IPE Webcast Channel

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Live interviews, roundtables & presentations

This webcast channel is for pension funds and other institutional investment professionals in Europe, the USA and Asia. It is particularly relevant for pension fund executives, trustees, consultants and investment managers. IPE will be bringing its community live interviews with leading figures in the market, hosting roundtable discussions on specific topics such as asset allocation and also sharing latest thought-leadership from investment experts.

Subscribers (13,288)
Factor investing putting academic evidence into practice: How to implement it in Maaike Veen More and more investors are realising the advantages of factor investing and starting to implement its lessons not just as an afterthought, but as a top-down element of the overall investment strategy. A large percentage of pension funds still have a cover ratio that barely exceeds the minimum requirement and face funding issues due to the ageing demographics. To meet liabilities, pension funds are looking for higher returns while at the same time have less appetite for risk. Is factor investing the solution for the seemingly opposing challenges of risk and return? Read more >
May 26 2015
58 mins
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  • More and more investors are realising the advantages of factor investing and starting to implement its lessons not just as an afterthought, but as a top-down element of the overall investment strategy. A large percentage of pension funds still have a cover ratio that barely exceeds the minimum requirement and face funding issues due to the ageing demographics. To meet liabilities, pension funds are looking for higher returns while at the same time have less appetite for risk. Is factor investing the solution for the seemingly opposing challenges of risk and return?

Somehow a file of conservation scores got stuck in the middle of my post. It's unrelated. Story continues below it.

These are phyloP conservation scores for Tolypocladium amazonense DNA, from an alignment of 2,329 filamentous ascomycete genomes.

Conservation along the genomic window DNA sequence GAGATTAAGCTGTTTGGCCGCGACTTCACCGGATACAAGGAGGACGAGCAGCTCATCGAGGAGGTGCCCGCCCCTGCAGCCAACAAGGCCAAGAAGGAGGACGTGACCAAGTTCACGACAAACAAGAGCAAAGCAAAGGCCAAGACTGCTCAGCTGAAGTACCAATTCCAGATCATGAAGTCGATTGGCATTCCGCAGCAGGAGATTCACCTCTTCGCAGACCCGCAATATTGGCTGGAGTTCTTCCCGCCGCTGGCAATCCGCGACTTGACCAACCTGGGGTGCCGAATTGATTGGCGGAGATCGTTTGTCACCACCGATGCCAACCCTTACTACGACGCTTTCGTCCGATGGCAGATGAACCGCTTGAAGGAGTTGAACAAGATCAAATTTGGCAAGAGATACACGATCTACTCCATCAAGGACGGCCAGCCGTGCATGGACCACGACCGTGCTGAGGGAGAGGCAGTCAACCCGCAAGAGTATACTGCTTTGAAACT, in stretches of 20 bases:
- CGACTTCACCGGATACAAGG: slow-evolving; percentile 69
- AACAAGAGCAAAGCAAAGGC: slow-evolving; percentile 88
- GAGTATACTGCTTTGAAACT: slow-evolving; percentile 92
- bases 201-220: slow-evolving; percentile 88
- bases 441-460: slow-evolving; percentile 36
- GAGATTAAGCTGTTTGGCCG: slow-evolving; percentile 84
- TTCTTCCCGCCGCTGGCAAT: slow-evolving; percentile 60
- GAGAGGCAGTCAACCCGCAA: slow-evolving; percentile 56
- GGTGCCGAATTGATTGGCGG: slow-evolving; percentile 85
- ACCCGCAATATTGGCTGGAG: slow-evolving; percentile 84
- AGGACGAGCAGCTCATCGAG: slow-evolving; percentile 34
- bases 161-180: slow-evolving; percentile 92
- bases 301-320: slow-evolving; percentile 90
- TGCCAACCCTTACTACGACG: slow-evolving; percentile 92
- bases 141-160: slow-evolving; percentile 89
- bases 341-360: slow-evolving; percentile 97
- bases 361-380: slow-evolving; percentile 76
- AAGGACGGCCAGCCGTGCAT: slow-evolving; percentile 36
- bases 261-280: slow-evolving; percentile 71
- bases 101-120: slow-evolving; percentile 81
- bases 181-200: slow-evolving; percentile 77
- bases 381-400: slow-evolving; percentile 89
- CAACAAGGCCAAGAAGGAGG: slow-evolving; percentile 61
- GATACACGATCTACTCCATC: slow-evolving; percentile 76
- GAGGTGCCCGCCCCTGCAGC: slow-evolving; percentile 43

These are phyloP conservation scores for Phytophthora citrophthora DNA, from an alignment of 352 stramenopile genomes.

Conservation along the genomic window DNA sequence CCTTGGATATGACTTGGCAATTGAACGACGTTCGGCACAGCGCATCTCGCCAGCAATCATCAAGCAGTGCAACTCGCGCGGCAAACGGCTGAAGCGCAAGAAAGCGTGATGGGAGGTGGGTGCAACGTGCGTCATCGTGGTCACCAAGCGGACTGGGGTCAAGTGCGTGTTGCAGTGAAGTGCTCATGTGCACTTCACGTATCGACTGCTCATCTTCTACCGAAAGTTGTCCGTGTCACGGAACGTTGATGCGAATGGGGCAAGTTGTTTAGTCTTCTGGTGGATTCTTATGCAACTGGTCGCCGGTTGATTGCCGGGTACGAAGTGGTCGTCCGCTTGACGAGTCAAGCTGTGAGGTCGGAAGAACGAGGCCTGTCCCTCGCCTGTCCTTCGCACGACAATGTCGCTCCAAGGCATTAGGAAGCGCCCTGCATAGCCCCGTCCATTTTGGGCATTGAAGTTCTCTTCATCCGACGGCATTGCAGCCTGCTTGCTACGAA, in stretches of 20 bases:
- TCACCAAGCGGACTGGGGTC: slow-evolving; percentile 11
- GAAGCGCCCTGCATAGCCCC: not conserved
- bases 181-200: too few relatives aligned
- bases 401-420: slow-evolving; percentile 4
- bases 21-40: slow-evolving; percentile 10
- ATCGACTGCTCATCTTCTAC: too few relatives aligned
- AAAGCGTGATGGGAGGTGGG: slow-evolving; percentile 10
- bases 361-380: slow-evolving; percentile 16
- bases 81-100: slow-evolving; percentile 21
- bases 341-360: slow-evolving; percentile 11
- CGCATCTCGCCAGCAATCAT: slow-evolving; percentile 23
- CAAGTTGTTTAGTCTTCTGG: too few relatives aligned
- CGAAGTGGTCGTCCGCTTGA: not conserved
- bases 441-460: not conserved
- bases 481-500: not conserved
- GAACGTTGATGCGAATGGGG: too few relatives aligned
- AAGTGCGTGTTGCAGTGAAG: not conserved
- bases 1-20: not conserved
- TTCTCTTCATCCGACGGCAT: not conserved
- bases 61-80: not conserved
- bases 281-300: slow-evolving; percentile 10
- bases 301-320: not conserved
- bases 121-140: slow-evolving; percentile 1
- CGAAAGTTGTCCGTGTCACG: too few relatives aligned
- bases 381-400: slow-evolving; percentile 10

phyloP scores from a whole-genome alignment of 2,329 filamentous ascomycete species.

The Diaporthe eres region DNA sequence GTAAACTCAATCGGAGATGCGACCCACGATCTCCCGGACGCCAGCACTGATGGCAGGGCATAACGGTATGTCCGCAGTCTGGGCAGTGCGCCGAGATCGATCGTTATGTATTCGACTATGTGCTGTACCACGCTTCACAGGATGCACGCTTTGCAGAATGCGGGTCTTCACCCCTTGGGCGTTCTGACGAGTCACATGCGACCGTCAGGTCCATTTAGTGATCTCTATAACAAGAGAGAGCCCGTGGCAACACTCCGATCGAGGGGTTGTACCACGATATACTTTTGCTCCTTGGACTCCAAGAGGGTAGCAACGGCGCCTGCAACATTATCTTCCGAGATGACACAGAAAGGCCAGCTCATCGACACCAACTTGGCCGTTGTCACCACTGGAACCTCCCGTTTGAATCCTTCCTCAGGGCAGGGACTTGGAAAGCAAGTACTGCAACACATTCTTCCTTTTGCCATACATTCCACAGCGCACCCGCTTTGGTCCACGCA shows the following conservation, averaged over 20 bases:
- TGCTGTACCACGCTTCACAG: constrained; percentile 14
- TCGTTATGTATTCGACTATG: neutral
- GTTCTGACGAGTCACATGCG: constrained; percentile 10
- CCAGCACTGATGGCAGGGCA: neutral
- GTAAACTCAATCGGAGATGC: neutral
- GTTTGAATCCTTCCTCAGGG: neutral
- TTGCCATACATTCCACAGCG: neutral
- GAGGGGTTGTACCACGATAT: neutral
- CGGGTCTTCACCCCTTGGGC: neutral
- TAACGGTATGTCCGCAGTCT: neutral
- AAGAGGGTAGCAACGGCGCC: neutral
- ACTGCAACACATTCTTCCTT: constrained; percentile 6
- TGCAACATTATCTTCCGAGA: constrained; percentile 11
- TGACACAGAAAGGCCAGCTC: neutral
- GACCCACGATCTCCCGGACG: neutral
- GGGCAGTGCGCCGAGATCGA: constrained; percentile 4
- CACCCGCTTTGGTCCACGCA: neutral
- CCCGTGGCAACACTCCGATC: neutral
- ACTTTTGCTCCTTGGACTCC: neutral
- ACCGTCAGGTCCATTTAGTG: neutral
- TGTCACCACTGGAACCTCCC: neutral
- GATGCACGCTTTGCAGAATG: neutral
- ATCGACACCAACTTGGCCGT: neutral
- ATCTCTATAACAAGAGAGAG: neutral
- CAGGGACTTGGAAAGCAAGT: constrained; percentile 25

• The Power of Rebalancing: Fact, Fiction and Why it Matters

    It is well-understood that rebalancing is a necessary step in restoring a portfolio of volatile assets back to its target weights. Whether it is performed periodically or triggered when actual weightings move too far from target, rebalancing a portfolio will naturally lead to selling assets that have outperformed the portfolio, and buying assets that have underperformed the portfolio.

    It is much less widely understood that rebalancing can actually be a source of return for the portfolio. Despite the fact that this observation dates back to 1982 [Fernholz and Shay] and has been successfully used to manage portfolios for nearly as long, it has come under considerable attack in the recent past by some academics and practitioners. The main arguments used by these detractors are:

    1. There is no return benefit, because the portfolio’s expected wealth does not increase.
    2. The return benefit exists, but is due to diversification, not rebalancing.